and need to get back to what Our Faith means to us.
    All for Jesus and Mary.

  • Davide

    Bravo for the Brits and Tom! For you meatless on Friday Virgins go for the fish tacos with cucumber and anchovies gravy (sauce) or a grilled peanut butter and honey on whole wheat sandwich with a dill pickle and potato chips (Pringles) all smashed together [my fav] —>Yummy! Beer (Red Stripe) chaser is encouraged (Americans over 21, Italians over 3).

    • Greg Smith

      Davide …. And to think a few weeks ago YOU were telling ME that the Italian restaurants in San Francisco weren’t that good. Personally I’ll take the Halibut Parmesan with red potatoes and salad with shrimp Louie dressing at Pacific Cafe along with a glass of Sonoma County Chardoney (33rd Avenue and Geary) ~ Pax ~ Greg

      • Davide

        Ya I’m weird

        • laura

          There’s nothing wrong with being weird, Davide. Life would be incredibly boring without the people who are a little….different. :-)

  • Kevin Bensema

    Persuading other Catholics to once again take on many of the traditional external signs of the Church is a wonderful thing – I fully agree with your closing. However, I would argue that making particular external signs mandatory is more traditionalism than tradition. Purely superficial symbols of the dead faith of the living will dilute the Christian witness. I love your intention, but this is an area for persuasion, not coercion.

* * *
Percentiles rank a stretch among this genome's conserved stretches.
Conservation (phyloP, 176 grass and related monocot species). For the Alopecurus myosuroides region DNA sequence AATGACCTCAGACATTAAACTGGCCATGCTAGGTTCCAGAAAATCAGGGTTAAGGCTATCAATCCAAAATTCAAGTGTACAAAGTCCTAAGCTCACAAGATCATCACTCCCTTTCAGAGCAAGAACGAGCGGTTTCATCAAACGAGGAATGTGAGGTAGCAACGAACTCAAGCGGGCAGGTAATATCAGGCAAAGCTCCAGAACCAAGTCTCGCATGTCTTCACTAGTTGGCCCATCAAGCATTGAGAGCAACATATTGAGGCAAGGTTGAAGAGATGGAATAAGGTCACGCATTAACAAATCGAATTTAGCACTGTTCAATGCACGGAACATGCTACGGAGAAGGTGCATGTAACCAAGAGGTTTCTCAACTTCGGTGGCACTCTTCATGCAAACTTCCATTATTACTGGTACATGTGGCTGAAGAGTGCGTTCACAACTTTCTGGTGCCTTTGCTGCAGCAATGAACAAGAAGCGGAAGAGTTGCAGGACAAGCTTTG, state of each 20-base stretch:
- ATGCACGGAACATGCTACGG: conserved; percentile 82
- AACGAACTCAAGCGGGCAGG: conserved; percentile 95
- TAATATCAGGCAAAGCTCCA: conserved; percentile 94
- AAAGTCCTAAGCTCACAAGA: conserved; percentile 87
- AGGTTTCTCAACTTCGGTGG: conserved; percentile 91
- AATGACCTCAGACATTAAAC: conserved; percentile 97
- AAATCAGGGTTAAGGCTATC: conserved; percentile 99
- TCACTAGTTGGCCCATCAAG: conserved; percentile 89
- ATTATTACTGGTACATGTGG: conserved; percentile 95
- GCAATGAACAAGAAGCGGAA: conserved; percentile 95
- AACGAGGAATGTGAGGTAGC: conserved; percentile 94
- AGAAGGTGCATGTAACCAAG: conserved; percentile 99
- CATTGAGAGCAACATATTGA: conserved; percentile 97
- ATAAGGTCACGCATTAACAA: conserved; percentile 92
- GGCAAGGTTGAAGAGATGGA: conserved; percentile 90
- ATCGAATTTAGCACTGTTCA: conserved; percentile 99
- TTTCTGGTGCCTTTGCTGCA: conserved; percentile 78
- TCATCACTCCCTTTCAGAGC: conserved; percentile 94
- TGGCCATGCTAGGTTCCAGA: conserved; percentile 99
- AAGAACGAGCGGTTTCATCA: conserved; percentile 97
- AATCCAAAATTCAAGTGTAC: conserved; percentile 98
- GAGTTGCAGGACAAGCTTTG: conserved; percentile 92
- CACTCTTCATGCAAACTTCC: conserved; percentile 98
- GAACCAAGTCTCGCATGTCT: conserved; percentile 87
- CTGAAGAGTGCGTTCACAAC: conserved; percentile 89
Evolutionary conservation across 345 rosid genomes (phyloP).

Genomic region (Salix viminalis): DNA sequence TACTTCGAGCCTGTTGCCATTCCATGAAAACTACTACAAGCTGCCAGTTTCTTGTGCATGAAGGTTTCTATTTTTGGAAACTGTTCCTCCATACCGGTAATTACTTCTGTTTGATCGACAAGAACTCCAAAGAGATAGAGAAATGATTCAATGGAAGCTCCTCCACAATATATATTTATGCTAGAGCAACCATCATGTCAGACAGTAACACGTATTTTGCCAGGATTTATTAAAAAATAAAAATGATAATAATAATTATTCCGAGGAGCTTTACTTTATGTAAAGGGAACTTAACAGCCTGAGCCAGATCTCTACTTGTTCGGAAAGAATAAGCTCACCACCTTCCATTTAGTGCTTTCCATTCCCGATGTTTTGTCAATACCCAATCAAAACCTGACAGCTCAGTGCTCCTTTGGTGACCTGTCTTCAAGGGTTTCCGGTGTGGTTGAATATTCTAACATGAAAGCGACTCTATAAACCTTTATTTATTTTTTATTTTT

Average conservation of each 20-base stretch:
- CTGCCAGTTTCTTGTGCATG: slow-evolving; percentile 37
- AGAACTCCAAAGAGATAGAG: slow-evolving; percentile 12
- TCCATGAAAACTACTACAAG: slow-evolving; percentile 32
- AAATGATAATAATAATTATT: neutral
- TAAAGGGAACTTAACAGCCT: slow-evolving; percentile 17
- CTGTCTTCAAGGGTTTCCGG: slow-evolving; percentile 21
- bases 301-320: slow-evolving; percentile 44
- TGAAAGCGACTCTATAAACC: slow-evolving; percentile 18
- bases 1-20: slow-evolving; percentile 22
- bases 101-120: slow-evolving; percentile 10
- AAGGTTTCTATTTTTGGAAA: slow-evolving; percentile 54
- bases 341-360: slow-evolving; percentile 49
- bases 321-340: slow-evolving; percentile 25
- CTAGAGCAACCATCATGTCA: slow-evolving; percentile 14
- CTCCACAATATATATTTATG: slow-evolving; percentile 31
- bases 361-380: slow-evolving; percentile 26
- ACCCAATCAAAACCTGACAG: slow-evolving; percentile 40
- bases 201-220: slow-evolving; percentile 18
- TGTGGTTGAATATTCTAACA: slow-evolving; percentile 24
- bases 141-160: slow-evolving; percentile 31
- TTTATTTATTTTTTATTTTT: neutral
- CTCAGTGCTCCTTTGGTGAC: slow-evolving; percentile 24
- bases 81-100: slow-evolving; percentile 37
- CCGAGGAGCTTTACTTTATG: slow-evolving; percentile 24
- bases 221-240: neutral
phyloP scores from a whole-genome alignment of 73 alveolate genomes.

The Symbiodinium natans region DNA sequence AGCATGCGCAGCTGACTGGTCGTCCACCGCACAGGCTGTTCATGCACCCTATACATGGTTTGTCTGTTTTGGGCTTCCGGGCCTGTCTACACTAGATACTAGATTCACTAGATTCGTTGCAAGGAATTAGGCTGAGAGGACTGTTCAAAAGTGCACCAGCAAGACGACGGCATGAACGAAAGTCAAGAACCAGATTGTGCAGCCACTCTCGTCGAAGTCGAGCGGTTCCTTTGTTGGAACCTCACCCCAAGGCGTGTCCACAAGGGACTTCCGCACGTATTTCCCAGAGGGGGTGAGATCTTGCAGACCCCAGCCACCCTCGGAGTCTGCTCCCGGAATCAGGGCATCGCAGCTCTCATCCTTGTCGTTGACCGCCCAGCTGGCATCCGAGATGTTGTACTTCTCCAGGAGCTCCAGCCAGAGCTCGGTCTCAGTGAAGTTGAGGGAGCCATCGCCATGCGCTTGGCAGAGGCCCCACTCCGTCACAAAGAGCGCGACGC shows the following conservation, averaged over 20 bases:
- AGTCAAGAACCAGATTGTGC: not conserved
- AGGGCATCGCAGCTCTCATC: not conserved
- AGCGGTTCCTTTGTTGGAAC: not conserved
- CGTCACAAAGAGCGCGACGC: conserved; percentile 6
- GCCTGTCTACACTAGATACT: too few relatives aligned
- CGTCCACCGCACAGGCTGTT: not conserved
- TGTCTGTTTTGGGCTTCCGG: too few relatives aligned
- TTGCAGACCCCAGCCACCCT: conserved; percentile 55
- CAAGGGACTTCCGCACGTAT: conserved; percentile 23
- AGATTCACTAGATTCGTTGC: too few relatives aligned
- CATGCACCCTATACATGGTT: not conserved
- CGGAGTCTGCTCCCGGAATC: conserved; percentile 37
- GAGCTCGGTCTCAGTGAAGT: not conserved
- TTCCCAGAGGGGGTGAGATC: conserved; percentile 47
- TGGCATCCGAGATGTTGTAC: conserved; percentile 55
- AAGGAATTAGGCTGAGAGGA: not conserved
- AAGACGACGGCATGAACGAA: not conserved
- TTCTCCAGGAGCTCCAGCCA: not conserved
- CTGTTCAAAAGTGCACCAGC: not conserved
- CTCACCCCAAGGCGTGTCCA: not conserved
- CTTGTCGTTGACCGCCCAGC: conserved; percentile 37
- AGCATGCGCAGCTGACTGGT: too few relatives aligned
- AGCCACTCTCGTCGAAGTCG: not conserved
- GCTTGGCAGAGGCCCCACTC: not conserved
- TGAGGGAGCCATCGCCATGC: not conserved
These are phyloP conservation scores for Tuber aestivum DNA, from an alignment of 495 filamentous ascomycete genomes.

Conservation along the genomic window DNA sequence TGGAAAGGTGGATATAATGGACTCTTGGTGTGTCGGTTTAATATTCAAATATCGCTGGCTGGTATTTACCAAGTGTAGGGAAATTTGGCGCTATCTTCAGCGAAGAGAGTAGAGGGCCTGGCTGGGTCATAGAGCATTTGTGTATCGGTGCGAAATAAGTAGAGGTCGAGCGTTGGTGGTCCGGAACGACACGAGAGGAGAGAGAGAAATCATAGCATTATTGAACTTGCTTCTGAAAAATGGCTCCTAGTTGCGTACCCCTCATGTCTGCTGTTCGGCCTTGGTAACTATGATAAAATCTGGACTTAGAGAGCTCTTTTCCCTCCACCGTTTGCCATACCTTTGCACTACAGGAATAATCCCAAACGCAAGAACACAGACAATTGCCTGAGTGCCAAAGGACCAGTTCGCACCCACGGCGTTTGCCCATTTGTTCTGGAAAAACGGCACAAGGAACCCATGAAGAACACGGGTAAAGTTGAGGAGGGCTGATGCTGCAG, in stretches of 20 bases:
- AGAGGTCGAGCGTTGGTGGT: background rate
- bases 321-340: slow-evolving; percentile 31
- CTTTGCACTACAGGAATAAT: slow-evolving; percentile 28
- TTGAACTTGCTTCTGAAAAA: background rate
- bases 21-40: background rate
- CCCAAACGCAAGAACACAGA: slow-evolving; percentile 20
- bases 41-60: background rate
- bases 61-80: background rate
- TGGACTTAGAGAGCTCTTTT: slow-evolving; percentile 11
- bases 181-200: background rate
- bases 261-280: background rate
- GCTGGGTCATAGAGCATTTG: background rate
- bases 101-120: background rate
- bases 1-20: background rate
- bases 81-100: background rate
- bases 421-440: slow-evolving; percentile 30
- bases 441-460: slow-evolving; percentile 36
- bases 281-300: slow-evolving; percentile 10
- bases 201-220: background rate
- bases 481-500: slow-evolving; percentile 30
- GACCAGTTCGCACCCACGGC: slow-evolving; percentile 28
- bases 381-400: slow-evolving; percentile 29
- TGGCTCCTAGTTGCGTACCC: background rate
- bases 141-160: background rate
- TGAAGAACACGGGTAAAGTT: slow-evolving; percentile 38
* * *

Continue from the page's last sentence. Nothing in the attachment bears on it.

• Scott W.

      There are lots of things that are mandatory in Catholicism. Picking on this seems gratuitously argumentative.

    • Ryan Haber

      Just so. Yet, “mandatory” isn’t the same thing as “coercive”. In fact, almost the opposite. It is amazing how many people stay at the beach despite a mandatory evacuation order, in the face of a hurricane, precisely because there is no coercive force being exerted. Not to put too fine a point on it, but the Church really doesn’t have very much coercive power left, does it?

      But all of us, banding together and saying, “Hey, we can do this for Jesus,” can only be a good thing. That’s what the bishops in England and Wales are asking for.

      We as laypeople can lead the way in this and other devotions. We don’t need to wait for our bishops to mandate them.

    • Everett

      To be fair, if I’m understanding correctly, all this is really just a re-emphasis on a practice that was already there. Meatless Fridays never went away, people just stopped doing penance on Fridays. As far as I know, if for whatever reason it is not possible to do meatless Fridays, you can subsitute another appropriate form of penance. What this really is doing is bringing back the awareness of penance as a part of everyday life. At some point I hope to return to this with my wife and children, but we aren’t there yet.

  • TAC

    Very timely, Thomas! Read Archbishop Dolan’s fantastic blog on this topic of external markers of our faith. He’s right on and so are the comments.